Beats: Carmelo Anthony, 2Pac and Two Homes

In the vein of a regular Friday column from my colleague and fellow senior editor at TSFJ, Joe Boland, this is an unexpected musical interlude.

As you may have heard yesterday, New York Knicks star forward Carmelo Anthony walked among the people in Baltimore in solidarity of the Freddie Gray protesters.

Much has been made about this in great ways, and with today’s news from the city’s lead prosecutor of the charges being pressed for six Baltimore Police officers, there must be a sense of temporary triumph for the marchers, including Anthony. However, there was some strange second-guessing about Anthony’s appearance, especially from fools far more caught up in the fact that his New York Knicks are in the lottery rather than the playoffs.

(Unlike most of you, unlike me, unlike any sports media member, he marched. That alone stood for more than trying to back up his Instagram post.)

He went home. Yeah, he went home to where a teenaged Carmelo came of age, found his game and found that West Baltimore has the same ills and hopes as Brooklyn’s Red Hook. Well, pre-gentrified Red Hook, anyways.

And while confusion is understandable to those who don’t know his story, there is also unnecessary scrutiny about Anthony’s roots by some who probably got tired of hearing the Knicks’ uber-heavy promotion of his “Coming Home”  in 2011.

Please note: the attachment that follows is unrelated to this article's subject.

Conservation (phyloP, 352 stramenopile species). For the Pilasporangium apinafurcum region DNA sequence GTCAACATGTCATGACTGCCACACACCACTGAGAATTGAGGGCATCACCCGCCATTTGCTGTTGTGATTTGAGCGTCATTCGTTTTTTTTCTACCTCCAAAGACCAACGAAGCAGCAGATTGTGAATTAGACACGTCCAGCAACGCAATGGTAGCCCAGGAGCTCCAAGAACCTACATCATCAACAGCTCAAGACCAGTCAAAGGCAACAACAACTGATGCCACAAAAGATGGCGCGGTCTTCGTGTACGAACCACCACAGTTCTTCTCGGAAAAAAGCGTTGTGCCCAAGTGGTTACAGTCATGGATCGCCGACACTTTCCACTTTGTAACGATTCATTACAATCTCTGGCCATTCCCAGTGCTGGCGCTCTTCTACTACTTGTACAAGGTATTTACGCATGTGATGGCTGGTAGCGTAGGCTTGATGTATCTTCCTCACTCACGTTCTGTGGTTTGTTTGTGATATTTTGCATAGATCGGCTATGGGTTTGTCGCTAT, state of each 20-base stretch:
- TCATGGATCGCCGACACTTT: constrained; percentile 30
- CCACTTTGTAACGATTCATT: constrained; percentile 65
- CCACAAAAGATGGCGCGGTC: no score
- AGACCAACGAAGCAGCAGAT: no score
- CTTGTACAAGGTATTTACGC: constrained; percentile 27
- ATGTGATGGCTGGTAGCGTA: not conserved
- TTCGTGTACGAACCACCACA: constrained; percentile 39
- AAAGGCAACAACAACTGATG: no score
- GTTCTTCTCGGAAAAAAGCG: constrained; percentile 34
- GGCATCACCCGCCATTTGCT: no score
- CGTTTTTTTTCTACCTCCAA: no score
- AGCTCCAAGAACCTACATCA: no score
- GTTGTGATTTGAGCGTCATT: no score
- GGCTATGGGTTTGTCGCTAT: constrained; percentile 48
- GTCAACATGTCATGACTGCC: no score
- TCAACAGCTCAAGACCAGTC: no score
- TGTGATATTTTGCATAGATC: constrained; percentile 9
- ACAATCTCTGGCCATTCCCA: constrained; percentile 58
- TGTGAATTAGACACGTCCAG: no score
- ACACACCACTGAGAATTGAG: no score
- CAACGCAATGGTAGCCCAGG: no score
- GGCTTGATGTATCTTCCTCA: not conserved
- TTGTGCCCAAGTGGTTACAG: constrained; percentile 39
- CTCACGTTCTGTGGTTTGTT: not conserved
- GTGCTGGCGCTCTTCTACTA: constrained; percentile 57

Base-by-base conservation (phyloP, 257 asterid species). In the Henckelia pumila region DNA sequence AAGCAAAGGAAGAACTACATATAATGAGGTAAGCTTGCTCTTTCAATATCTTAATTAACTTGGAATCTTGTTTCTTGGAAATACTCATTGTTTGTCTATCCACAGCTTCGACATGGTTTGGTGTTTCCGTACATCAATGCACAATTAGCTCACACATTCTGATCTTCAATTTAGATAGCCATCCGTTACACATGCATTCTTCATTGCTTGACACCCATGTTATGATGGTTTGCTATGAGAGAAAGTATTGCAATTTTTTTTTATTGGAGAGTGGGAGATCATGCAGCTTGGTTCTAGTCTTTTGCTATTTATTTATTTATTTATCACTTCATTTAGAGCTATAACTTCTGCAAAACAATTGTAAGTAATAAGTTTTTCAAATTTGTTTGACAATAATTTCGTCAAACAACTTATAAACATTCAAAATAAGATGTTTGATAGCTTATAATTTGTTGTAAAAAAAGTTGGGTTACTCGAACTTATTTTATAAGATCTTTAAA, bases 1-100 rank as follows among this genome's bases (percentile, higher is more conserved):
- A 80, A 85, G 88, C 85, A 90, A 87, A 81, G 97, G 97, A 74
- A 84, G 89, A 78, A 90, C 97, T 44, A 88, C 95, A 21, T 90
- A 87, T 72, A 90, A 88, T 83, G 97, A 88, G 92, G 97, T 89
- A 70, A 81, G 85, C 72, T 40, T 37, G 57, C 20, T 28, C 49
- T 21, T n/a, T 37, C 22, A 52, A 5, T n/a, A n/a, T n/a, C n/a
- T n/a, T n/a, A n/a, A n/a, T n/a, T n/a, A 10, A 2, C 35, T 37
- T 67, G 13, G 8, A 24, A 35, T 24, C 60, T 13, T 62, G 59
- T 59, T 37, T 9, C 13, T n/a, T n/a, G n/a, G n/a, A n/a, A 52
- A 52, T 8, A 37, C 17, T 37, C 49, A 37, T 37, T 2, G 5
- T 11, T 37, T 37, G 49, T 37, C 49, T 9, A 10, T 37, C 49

It’s not that much unlike another famed son of both NYC and Baltimore.

You associate 2Pac with the Bay Area and the West Coast at large, but the late rapper – birth name: Lesane Parish Crooks – was actually born in East Harlem (or as we natives know it as, Spanish Harlem). The family would eventually leave New York while he was in high school and grow some roots in Baltimore. ‘Pac fans know his Maryland story; it was here where he not only furthered his thespian flame – attending the city’s School for the Arts – but he met the actress Jada Pinkett (who, of course, is the wife of Will Smith.)

The Shakurs did not stay in Baltimore long – just two years – as they would eventually move to the San Francisco suburb of Marin City, and the legend of the man who became 2Pac grew in ways few could have envisioned when they unpacked their boxes.

So why does that matter?

Despite gaining fame and infamy in other locales, neither truly shied from their split roots. Melo made his name as a prep hoops star before one year at Syracuse and becoming the #3 pick in the 2003 NBA Draft to the Denver Nuggets. And though much was made about going to the city of his birth when he was traded to the Knicks – it wasn’t the first time the team went nuts with the Brooklyn roots of another perceived savior (Stephon Marbury) – it’s unfair for anyone to speculate about how much his Maryland roots means to him.

There are plenty of 2Pac songs that are quite appropriate these days, the track “My Block” came to mind as the conversation around Anthony’s roots grew on social media. Released as part of the soundtrack for The Show in 1995, this remix for the exceptional posthumous collection Better Dayz is the preferred version of many 2Pac fans.

Just make sure you listen to the words. The issues presented knew no city’s borders.

The same went for the roots of both men.

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